Accountants, by design, are all about the numbers. Gathering information, making projections, and offering recommendations when costs start deviating from those projections means their job isn’t too different than that of accountants who work for toy stores or restaurant chains, although a film accountant generally has more moving parts to work with and more rigid deadlines. At the end of the day, whether it’s a restaurant, toy store, or feature-length animation production, someone has to explain how daily costs impact the overall budget.
One notable difference is “9 to 5” are numbers not often found in a production accountant’s vocabulary. Keeping a film on-budget can make for long days. Making sure schedules are adhered to, that equipment rentals are returned on-time, and that shooting in expensive locations wraps on-time and that union crews aren’t getting too much overtime are all vital factors which require constant oversight.
That being said, making a movie isn’t a 40-hour-a-week job for anyone in the movie business. Shooting starts early in the morning and goes deep into the night. If a flash flood sweeps through a location, taking a few cameras and props with it, producers need to know how much that’s going to cost ASAP.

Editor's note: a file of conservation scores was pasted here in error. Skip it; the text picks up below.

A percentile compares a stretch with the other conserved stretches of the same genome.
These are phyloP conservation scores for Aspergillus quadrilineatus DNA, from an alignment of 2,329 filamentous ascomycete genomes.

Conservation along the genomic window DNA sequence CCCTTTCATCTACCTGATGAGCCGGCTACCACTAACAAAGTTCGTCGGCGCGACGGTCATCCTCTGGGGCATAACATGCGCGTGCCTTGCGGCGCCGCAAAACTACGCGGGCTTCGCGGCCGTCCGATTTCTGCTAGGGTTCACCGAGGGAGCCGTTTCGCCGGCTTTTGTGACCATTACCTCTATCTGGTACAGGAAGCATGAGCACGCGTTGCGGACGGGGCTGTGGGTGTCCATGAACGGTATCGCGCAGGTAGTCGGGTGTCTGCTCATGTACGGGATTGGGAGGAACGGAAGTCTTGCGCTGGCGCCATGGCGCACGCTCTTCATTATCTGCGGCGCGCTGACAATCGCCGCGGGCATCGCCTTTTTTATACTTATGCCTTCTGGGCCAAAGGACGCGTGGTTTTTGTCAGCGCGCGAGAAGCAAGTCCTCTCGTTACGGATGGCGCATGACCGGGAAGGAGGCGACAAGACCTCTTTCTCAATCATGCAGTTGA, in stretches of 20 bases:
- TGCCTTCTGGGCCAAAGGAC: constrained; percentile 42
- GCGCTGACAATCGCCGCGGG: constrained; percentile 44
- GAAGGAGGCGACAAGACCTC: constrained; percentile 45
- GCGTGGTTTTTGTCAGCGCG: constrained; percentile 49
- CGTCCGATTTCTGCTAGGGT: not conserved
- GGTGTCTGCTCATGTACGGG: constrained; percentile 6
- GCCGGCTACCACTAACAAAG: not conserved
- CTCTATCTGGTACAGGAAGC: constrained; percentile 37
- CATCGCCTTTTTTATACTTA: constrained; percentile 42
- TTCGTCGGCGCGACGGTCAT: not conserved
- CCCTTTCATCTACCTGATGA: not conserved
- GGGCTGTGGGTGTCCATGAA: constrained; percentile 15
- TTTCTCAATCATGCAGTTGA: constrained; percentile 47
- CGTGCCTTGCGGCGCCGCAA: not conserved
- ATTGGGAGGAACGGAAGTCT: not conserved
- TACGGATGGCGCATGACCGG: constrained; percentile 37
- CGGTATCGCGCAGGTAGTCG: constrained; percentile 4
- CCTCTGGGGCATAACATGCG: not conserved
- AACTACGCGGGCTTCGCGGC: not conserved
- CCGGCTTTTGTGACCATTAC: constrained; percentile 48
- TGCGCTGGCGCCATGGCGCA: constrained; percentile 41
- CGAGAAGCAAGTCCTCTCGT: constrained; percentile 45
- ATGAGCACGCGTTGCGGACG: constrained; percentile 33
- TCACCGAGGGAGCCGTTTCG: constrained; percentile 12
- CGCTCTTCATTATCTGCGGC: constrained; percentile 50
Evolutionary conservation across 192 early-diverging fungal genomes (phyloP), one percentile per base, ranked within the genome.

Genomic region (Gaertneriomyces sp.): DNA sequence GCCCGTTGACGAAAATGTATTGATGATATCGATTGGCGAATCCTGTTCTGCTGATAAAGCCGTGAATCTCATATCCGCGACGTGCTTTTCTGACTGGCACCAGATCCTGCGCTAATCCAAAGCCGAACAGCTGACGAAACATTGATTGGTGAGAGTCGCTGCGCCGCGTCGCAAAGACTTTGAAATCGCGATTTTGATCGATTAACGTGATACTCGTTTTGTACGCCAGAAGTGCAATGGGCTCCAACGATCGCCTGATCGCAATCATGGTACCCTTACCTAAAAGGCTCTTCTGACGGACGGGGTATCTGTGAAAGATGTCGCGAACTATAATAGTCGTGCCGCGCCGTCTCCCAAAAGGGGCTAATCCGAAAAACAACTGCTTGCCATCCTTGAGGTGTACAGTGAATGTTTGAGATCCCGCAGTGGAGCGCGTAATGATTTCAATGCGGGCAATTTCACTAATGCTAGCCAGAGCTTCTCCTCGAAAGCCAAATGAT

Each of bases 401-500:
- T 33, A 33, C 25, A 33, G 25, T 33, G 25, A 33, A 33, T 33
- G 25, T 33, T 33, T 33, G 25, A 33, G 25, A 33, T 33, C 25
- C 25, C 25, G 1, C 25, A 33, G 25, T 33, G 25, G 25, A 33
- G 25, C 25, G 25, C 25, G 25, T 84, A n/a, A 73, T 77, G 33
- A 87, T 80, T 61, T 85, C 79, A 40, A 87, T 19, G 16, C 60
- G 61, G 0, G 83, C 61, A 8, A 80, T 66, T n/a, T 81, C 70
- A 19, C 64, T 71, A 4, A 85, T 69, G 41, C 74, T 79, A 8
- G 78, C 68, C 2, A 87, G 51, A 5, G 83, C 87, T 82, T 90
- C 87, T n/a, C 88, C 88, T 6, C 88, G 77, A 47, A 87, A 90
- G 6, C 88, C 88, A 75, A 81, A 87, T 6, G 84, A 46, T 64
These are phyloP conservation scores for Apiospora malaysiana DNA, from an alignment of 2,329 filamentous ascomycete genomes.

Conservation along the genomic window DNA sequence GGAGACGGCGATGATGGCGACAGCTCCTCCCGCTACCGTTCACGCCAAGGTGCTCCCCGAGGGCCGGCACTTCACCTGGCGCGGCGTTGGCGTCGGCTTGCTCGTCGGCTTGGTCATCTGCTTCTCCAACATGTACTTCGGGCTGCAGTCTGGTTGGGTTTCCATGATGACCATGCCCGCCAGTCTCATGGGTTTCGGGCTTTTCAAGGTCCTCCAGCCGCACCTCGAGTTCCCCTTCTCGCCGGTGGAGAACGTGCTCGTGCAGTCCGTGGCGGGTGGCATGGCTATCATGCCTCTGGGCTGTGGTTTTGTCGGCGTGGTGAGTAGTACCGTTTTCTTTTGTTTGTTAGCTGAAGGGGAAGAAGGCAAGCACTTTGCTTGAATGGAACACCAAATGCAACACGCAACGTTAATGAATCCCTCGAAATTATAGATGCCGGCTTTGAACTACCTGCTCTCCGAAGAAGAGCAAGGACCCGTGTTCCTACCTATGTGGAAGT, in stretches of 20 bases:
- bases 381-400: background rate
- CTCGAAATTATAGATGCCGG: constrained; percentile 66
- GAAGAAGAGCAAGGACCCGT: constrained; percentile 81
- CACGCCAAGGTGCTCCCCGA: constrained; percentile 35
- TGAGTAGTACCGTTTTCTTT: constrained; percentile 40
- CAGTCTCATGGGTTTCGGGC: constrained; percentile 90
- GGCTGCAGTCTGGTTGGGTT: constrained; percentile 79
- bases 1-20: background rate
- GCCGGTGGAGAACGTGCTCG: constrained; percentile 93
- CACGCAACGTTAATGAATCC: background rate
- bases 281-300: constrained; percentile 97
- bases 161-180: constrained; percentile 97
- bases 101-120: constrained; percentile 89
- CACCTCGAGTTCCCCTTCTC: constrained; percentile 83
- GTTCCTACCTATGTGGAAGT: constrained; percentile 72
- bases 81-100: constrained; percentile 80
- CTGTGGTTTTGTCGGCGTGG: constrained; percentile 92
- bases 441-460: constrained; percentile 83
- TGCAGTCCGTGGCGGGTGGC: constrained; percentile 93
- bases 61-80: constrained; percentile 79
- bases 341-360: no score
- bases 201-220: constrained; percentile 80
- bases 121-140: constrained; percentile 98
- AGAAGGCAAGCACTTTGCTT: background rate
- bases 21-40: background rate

The Bottom Line
A job working in the film industry sounds like a lot of fun, right? Rubbing elbows with the rich, famous, and powerful. However, there are those times when a production accountant finds themselves trapped between a Big 5 studio and a hard-nosed director used to getting his or her way.
In these cases, the accountant must be neutral, providing facts, not opinions. If money is taken away from column A to pay for more column B, how will that affect the overall budget? This information is needed at a moment’s notice, so understanding how every dollar is being used is a must.
When producers go looking for more money, this type of information is invaluable. In most cases, production accountants start in the “real world” to develop a solid foundation and then transfer to movie productions. The best accountants also work to understand all aspects of the industry between movies to make themselves more valuable.
Learn About the Biz
Interested in becoming a production accountant, but can’t tell the difference between a grip and the best boy? Consider applying to Film Connection. While most of our externs are working towards careers in the screenwriting, editing, or directing fields, our programs and workshops will give you a better understanding of how films get made.
With Film Connection’s in-industry approach, you’ll be working with one of our mentors, an experienced professional inside of a production company. Learning how much time it takes to set up lighting, what “scale” is when hiring talent, and the cost differences between building a set or finding existing locations are all aspects you can learn firsthand when you train directly with one of the mentors who choose to teach tomorrow’s pros the ins-and-outs of the business.
And if you’re already a CPA, you already know the numbers. Let Film Connection give you the rest of the knowledge you’ll need to jumpstart a career in film.